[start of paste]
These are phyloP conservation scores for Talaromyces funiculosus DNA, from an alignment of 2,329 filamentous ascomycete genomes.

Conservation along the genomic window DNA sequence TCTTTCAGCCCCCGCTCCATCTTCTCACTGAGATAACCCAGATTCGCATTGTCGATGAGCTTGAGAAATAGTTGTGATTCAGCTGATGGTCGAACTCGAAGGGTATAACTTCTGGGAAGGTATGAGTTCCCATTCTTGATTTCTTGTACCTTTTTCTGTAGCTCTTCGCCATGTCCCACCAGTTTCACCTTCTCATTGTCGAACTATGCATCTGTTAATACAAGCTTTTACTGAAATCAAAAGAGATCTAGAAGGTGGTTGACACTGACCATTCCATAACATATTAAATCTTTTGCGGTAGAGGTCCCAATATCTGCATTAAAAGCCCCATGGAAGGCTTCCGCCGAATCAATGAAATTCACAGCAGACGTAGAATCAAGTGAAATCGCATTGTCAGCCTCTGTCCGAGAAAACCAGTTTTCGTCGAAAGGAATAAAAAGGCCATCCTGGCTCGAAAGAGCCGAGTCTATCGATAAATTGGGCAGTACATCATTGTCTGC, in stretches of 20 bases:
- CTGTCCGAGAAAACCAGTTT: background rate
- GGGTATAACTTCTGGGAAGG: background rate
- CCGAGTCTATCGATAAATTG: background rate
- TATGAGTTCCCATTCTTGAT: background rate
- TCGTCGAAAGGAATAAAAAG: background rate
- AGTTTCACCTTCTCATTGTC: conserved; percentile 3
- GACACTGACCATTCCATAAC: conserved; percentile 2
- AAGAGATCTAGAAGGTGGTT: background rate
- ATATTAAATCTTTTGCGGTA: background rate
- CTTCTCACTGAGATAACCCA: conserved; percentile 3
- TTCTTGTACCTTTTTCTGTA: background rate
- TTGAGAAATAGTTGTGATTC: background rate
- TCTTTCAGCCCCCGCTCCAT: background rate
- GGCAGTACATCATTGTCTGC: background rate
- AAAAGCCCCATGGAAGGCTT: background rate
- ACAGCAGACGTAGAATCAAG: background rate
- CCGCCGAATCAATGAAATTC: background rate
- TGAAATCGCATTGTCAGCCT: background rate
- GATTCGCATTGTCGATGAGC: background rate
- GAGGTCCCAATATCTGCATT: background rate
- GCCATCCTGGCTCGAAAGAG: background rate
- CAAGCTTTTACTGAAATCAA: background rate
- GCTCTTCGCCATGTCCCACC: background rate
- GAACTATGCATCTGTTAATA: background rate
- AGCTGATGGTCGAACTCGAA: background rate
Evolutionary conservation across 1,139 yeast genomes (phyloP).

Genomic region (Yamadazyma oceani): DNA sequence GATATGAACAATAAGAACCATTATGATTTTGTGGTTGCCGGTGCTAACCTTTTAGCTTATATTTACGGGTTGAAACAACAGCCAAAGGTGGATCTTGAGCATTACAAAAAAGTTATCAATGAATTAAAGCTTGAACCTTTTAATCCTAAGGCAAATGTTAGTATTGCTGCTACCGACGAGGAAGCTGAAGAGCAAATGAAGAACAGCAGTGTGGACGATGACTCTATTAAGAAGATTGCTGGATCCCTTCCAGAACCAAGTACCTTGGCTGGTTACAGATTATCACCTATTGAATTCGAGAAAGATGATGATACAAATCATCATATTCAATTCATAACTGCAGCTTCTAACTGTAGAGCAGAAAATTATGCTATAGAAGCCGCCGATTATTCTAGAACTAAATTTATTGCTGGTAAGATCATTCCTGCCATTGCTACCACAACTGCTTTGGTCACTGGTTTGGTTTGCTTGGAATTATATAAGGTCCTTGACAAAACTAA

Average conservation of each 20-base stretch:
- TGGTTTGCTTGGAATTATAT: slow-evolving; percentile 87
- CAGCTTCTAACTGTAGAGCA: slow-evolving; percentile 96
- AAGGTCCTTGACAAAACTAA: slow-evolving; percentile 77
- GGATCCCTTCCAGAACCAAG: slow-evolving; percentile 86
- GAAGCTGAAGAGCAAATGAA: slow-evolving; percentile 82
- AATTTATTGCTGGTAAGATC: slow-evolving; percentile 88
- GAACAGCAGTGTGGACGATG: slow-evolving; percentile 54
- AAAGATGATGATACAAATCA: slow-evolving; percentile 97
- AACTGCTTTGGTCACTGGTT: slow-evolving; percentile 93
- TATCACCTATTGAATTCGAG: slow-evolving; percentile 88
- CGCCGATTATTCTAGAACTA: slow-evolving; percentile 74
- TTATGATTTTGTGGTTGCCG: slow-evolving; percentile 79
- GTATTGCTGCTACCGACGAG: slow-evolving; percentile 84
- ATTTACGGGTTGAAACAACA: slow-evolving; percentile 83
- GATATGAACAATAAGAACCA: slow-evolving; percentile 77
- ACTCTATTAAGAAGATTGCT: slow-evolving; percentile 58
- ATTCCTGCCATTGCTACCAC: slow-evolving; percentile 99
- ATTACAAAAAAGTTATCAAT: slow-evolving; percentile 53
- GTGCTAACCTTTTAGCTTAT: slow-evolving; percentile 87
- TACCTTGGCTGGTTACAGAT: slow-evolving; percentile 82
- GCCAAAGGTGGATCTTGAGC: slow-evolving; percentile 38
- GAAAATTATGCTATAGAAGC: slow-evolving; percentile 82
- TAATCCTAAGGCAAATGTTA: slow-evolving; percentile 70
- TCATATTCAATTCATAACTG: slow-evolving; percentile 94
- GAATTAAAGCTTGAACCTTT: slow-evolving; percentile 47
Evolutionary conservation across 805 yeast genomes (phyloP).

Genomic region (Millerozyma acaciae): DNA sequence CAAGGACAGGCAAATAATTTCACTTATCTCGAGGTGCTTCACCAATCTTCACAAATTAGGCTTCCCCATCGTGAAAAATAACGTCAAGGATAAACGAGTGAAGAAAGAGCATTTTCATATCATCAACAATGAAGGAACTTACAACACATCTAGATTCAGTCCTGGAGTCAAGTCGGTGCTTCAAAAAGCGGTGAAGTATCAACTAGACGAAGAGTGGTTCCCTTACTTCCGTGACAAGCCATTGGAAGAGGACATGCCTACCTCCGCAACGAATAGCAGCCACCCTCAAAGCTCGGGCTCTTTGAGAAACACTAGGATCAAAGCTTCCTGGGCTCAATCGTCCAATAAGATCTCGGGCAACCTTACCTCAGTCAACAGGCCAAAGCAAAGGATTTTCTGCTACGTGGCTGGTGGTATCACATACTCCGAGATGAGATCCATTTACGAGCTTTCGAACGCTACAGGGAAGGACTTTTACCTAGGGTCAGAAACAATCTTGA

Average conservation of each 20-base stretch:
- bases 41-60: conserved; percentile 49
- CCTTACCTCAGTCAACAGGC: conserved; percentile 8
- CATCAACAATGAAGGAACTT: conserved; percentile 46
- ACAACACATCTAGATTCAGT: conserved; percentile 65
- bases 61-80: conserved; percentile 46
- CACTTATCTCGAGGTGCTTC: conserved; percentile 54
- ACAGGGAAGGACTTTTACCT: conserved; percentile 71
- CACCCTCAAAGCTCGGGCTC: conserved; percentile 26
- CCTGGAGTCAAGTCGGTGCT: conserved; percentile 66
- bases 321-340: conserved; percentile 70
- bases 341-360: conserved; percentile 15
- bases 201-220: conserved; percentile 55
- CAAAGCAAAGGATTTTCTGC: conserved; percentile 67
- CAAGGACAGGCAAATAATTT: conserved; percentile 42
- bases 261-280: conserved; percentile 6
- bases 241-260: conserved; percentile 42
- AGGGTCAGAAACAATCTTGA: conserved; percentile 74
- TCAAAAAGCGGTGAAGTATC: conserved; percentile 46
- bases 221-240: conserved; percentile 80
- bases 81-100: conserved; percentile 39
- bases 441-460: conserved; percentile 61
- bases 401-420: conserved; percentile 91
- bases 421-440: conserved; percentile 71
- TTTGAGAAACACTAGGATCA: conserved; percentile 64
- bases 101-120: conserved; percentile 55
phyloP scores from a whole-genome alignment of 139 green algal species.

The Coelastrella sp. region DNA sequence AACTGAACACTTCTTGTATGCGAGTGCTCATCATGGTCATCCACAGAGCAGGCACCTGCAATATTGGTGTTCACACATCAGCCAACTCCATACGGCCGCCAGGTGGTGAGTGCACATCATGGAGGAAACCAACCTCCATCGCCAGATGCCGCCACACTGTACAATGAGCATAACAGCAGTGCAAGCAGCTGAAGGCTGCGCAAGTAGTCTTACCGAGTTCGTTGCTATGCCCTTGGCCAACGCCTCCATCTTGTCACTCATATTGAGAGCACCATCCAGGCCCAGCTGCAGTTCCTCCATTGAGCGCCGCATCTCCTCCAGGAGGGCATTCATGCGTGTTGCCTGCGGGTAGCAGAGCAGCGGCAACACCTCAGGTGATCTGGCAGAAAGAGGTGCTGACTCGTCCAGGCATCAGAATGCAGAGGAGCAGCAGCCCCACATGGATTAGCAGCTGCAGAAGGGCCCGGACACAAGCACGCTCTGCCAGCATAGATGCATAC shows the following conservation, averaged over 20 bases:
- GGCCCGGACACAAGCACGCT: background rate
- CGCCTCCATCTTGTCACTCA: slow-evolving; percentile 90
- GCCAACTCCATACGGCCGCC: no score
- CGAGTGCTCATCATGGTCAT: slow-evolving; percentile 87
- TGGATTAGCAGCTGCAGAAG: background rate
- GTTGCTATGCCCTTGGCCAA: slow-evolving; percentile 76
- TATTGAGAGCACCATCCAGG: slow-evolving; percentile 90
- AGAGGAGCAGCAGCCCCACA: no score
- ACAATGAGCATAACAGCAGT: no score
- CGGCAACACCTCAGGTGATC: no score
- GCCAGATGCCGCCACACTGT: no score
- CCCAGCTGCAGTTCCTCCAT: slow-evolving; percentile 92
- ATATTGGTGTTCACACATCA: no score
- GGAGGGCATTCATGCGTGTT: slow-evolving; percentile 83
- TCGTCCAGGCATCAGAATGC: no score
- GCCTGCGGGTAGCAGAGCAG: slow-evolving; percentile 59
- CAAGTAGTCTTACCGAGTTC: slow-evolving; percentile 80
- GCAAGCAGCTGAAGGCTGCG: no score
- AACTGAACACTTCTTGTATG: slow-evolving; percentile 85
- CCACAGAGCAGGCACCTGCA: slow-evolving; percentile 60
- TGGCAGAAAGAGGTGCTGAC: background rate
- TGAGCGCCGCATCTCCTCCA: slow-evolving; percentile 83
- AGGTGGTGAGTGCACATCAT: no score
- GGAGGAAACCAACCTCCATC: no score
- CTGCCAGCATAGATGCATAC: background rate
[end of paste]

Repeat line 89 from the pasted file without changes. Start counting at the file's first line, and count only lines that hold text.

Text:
- CGAGTGCTCATCATGGTCAT: slow-evolving; percentile 87